How to be a Dinosaur for Halloween | Science | Smithsonian

How to be a Dinosaur for Halloween

Halloween is almost here, and soon the streets will be swarming with little ghosts, witches, and—sad as I am to say it—sparklepires. Dinosaurs are classic costume choices, too, and in case you need some last-minute ideas for this year's spooky holiday, we h...

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http://www.youtube.com/watch?v=afurysnWR7I

Halloween is almost here, and soon the streets will be swarming with little ghosts, witches, and—sad as I am to say it—sparklepires. Dinosaurs are classic costume choices, too, and in case you need some last-minute ideas for this year's spooky holiday, we here at Dinosaur Tracking have you covered.

For kids:

There are more dinosaur and pterosaur costumes out there than I can count, and many of them are more elaborate than the green jumpsuit with spikes sewn on that I wore as a little tyke. Toddler-sized pterosaur, tyrannosaur, Triceratops, and generic dinosaur costumes are common, but if you want to do things the old fashioned way there are plenty of directions online on how to make a child-size dino costume. eHow has two different sets of instructions for quick-and-easy outfits, and PBS has even put up directions for making a costume of the baby Tyrannosaurus "Buddy" from their Dinosaur Train show.

For adults:

Dinosaurs aren't just for kids, though dressing up in a big fuzzy dinosaur suit is more likely to make people think of Barney than a terrifying theropod. (I would also avoid dressing up as a Sleestak, unless you want your friends to question your bad taste in movies.) Granted, this custom pterosaur get-up is pretty cool, as is the self-made dinosaur exoskeleton in the video above, but you're more like to find dinosaur masks than full costumes. If that's the way you want to go, have some fun with it. Pair up a Dilophosaurus mask with some camouflage fatigues to be a dinosaur soldier or throw on some scrubs to be a dino doctor (this way you can take the mask off if it gets too hot and still be in costume). If all else fails, just pick up some fake blood, tear up an old t-shirt, and say that you're a Deinonychus victim.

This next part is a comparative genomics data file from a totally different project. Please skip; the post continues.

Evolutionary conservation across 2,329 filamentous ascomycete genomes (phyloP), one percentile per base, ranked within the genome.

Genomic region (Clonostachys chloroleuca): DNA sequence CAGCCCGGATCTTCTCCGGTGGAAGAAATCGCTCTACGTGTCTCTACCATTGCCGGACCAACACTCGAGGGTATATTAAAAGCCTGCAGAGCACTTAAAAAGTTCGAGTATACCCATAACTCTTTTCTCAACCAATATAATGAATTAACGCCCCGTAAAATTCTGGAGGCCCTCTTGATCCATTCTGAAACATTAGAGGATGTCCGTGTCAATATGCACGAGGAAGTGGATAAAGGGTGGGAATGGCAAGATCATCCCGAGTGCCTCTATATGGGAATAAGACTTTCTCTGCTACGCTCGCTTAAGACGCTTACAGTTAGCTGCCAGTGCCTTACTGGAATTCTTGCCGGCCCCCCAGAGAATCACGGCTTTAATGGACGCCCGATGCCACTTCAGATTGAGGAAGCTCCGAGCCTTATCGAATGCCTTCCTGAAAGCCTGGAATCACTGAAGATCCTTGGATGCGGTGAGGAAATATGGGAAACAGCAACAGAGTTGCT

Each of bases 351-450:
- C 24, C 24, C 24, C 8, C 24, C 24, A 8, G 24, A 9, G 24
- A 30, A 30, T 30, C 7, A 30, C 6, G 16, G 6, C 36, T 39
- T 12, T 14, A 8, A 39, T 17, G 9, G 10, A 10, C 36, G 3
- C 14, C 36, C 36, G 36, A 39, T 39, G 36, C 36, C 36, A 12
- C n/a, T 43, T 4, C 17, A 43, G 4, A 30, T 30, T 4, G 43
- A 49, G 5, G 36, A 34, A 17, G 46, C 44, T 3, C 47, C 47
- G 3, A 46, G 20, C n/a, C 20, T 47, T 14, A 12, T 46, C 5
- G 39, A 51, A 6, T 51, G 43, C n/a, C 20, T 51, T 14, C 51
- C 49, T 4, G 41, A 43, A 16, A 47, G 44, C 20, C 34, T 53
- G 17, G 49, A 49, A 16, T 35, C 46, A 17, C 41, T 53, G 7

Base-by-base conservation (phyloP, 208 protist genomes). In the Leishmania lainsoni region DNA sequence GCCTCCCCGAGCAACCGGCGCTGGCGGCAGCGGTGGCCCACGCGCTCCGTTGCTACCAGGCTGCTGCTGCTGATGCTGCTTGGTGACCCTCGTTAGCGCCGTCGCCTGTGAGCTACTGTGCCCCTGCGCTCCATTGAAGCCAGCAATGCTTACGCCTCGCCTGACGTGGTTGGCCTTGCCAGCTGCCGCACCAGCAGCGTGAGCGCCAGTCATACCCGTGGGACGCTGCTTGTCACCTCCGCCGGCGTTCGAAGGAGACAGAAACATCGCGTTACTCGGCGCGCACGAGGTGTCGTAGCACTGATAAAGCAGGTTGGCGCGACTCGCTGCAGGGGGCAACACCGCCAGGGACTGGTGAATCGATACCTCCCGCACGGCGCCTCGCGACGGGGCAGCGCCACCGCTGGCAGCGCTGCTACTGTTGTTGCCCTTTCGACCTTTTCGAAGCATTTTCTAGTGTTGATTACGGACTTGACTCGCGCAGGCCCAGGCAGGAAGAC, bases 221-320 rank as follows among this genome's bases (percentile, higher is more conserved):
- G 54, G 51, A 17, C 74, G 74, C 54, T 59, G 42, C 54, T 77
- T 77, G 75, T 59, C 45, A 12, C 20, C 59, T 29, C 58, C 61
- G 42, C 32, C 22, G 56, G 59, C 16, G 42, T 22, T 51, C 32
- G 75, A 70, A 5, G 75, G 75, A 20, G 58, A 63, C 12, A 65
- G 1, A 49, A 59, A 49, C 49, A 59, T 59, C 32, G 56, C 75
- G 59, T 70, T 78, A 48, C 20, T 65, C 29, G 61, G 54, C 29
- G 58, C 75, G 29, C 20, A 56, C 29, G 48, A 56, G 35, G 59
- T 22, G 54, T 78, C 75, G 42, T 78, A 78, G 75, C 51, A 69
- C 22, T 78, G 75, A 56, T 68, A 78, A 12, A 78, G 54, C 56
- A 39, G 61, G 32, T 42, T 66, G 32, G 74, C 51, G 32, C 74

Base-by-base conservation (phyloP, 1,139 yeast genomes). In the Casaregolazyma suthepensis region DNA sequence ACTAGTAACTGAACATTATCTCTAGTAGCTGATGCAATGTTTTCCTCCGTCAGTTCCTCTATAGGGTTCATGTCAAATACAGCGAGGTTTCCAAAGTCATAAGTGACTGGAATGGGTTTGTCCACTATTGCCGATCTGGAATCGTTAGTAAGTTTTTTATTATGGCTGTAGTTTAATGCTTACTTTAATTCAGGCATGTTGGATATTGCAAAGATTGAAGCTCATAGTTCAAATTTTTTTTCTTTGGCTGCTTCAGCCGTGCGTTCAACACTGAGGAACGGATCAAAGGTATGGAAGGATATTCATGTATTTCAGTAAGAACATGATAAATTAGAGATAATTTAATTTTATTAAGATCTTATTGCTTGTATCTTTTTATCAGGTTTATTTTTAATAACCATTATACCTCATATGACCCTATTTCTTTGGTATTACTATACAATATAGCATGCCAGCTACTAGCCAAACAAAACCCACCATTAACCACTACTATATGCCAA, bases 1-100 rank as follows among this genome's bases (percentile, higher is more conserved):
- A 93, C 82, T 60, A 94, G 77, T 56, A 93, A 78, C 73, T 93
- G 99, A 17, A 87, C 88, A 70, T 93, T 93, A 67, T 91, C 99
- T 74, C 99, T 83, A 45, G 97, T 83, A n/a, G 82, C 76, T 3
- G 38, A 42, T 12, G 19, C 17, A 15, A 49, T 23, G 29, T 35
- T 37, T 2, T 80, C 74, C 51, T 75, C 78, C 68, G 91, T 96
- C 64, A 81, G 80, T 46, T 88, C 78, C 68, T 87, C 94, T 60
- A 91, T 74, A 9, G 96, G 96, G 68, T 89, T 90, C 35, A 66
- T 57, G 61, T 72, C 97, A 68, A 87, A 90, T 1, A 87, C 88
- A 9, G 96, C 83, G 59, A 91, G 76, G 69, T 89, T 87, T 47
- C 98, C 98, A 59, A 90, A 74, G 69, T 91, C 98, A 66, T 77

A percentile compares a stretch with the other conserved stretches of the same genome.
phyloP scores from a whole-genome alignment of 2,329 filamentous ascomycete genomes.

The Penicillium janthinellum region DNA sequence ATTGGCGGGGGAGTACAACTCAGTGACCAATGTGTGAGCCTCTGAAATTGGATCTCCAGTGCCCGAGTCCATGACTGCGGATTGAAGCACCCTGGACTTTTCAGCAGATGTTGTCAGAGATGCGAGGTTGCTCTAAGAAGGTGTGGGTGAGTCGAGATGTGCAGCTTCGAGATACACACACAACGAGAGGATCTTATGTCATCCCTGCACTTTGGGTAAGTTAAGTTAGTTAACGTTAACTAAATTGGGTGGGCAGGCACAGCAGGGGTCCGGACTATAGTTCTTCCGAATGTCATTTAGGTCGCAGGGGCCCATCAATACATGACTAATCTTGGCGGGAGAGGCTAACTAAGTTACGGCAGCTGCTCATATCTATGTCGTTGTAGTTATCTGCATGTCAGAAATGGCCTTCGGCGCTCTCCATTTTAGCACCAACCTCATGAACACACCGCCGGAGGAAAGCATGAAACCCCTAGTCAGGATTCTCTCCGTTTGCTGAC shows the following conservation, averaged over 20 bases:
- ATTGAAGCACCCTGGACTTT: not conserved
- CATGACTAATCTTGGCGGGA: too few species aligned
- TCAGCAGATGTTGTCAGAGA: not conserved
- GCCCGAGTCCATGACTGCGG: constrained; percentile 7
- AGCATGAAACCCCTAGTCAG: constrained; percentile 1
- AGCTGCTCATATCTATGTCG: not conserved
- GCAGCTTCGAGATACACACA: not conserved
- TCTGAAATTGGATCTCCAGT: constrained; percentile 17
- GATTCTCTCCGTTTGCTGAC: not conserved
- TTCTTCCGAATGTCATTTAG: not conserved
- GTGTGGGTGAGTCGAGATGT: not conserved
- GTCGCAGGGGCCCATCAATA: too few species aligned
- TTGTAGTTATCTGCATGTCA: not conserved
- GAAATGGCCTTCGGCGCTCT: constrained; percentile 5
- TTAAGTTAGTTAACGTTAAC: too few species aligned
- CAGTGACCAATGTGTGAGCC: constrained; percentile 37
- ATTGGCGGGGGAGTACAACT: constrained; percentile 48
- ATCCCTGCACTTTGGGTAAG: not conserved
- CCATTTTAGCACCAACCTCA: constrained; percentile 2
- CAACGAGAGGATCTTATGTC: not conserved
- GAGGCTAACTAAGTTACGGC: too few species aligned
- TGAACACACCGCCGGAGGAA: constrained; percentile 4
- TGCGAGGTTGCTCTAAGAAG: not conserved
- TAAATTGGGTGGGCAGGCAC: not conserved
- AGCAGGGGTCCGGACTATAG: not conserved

For pets:

If you really must have your whole family go as a pack of dinosaurs, there are dinosaur costumes for pets, too. Your dog may tolerate it, but your cat will probably hate you for it and cast up a hairball in your shoes for making it wear such a ridiculous getup.

Other fun stuff:

Maybe dressing up as a dinosaur isn't for you, but what about carving a dinosaur themed jack-o-lantern? There are a few patterns available on the web, though, with a little imagination, some really awesome designs are possible.

If you end up dressed up as a dinosaur this year or make a dino jack-o-lantern, snap a photo and send it to us at dinosaursightings@gmail.com. We'll collect whatever photos we get and put them into the next edition of our Dinosaur Sightings.

Whatever you and your family end up doing, though, we here at Dinosaur Tracking want to wish everyone a safe and happy Halloween!

About Brian Switek
Brian Switek

Brian Switek is a freelance science writer specializing in evolution, paleontology, and natural history. He writes regularly for National Geographic's Phenomena blog as Laelaps.

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